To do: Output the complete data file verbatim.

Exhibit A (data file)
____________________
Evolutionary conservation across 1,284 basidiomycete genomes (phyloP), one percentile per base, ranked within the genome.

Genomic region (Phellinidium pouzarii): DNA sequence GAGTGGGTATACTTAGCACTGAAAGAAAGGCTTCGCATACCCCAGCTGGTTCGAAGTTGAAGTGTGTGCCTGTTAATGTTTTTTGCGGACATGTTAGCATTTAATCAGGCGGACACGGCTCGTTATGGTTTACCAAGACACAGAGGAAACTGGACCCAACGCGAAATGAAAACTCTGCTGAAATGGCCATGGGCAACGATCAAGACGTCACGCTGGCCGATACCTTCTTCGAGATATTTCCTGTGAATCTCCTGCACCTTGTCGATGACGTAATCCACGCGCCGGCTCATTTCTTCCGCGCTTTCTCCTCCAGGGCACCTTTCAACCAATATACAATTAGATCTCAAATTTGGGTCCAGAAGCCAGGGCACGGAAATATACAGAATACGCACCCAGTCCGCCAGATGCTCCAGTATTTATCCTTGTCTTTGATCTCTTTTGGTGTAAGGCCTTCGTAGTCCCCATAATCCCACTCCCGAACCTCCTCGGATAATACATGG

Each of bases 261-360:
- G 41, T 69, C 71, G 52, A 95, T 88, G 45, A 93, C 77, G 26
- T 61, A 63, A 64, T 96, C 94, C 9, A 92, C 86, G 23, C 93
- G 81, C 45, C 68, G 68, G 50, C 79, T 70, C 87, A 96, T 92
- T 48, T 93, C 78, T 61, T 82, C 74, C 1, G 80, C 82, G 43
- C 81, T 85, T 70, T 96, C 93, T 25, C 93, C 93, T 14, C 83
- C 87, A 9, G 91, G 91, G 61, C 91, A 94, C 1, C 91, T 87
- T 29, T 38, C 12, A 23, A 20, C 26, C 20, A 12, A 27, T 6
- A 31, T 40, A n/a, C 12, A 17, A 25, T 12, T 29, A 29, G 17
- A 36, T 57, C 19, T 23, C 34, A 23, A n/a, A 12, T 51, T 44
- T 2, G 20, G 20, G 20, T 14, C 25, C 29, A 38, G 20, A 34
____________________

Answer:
Evolutionary conservation across 1,284 basidiomycete genomes (phyloP), one percentile per base, ranked within the genome.

Genomic region (Phellinidium pouzarii): DNA sequence GAGTGGGTATACTTAGCACTGAAAGAAAGGCTTCGCATACCCCAGCTGGTTCGAAGTTGAAGTGTGTGCCTGTTAATGTTTTTTGCGGACATGTTAGCATTTAATCAGGCGGACACGGCTCGTTATGGTTTACCAAGACACAGAGGAAACTGGACCCAACGCGAAATGAAAACTCTGCTGAAATGGCCATGGGCAACGATCAAGACGTCACGCTGGCCGATACCTTCTTCGAGATATTTCCTGTGAATCTCCTGCACCTTGTCGATGACGTAATCCACGCGCCGGCTCATTTCTTCCGCGCTTTCTCCTCCAGGGCACCTTTCAACCAATATACAATTAGATCTCAAATTTGGGTCCAGAAGCCAGGGCACGGAAATATACAGAATACGCACCCAGTCCGCCAGATGCTCCAGTATTTATCCTTGTCTTTGATCTCTTTTGGTGTAAGGCCTTCGTAGTCCCCATAATCCCACTCCCGAACCTCCTCGGATAATACATGG

Each of bases 261-360:
- G 41, T 69, C 71, G 52, A 95, T 88, G 45, A 93, C 77, G 26
- T 61, A 63, A 64, T 96, C 94, C 9, A 92, C 86, G 23, C 93
- G 81, C 45, C 68, G 68, G 50, C 79, T 70, C 87, A 96, T 92
- T 48, T 93, C 78, T 61, T 82, C 74, C 1, G 80, C 82, G 43
- C 81, T 85, T 70, T 96, C 93, T 25, C 93, C 93, T 14, C 83
- C 87, A 9, G 91, G 91, G 61, C 91, A 94, C 1, C 91, T 87
- T 29, T 38, C 12, A 23, A 20, C 26, C 20, A 12, A 27, T 6
- A 31, T 40, A n/a, C 12, A 17, A 25, T 12, T 29, A 29, G 17
- A 36, T 57, C 19, T 23, C 34, A 23, A n/a, A 12, T 51, T 44
- T 2, G 20, G 20, G 20, T 14, C 25, C 29, A 38, G 20, A 34